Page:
Abstract 17185: Sympathetic Reinnervation is Required for Mammalian Cardiac Regeneration
Rationale: Established animal models of tissue and limb regeneration demonstrate a critical dependence on concurrent reinnervation by the peripheral nervous system. The abundance of autonomic nerves in the mammalian heart suggests they play a similar role in the response to cardiac injury.
Objective: To test the hypothesis that reinnervation is required for innate neonatal cardiac regeneration.
Methods and Results: Crossing Wnt1:cre transgenic mice with a double-tandem (td) tomato reporter strain identified all neural crest-derived cell lineages including the peripheral autonomic nerves in the heart. Whole mount epi-fluorescence microscopy facilitated the clear resolution of subepicardial autonomic nerves in the mouse ventricles providing unprecedented detail of the subepicardial neuroanatomy of the mouse heart. We confirmed that sympathetic nerve structures envelop the entire heart, and importantly, exhibit robust re-growth into the regenerating myocardium following resection of the left ventricular apex in neonatal mice. While innervated hearts regenerate with minimal scarring to the left ventricular myocardium, we report that innate cardiac regeneration was inhibited following sympathectomy, as determined by cross-sectional percentage of viable LV myocardium (n=9, 0.87±1.4% vs. n=6, 14.05±4.4% ; p<0.01).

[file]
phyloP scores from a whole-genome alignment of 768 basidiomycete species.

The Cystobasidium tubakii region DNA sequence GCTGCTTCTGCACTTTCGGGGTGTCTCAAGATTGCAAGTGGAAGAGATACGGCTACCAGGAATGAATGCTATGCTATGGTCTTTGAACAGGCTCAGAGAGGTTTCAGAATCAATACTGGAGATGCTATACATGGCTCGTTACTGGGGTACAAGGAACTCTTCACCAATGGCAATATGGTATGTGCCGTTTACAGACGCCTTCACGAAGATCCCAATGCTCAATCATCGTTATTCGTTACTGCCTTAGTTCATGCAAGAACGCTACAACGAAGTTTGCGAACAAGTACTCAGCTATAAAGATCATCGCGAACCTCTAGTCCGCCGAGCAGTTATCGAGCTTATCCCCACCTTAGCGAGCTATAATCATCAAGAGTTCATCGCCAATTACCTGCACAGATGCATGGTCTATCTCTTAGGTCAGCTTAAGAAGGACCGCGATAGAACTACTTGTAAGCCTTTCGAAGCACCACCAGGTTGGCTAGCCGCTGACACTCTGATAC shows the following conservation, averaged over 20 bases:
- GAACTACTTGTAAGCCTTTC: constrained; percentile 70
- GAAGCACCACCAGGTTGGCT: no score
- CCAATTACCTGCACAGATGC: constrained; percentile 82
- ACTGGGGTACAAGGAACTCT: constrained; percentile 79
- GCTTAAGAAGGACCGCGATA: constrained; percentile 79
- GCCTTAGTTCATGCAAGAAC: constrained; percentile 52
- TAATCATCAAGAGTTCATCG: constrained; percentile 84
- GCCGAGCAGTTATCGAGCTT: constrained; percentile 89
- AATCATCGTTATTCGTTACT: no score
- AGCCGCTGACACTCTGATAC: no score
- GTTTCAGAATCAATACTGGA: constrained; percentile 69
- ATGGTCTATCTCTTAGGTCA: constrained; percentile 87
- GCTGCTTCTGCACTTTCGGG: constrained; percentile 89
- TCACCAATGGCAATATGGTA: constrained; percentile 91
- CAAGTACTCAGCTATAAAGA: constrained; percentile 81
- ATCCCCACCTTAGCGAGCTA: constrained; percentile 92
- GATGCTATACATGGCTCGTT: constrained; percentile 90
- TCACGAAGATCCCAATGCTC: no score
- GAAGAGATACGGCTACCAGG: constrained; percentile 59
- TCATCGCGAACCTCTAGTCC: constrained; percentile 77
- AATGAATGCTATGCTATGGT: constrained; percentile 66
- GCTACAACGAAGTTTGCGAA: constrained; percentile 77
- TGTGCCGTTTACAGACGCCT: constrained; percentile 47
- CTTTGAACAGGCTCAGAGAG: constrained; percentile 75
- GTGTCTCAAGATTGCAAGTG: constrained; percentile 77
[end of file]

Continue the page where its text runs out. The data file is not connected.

Conclusions: Ablation of post-ganglionic sympathetic nerves blocks the innate regenerative capacity of neonatal mouse hearts. Therefore, the innate ability of the neonatal mouse heart to undergo regeneration in response to injury is dependent on sympathetic innervation of the ventricular myocardium. This finding has significant implications for adult regeneration following myocardial infarction where nerve growth is hindered by age related influences and scar tissue.
Author Disclosures: I.A. White: None. J. Gordon: None. W. Balkan: None. J.M. Hare: Ownership Interest; Significant; Vestion Inc.
- © 2015 by American Heart Association, Inc.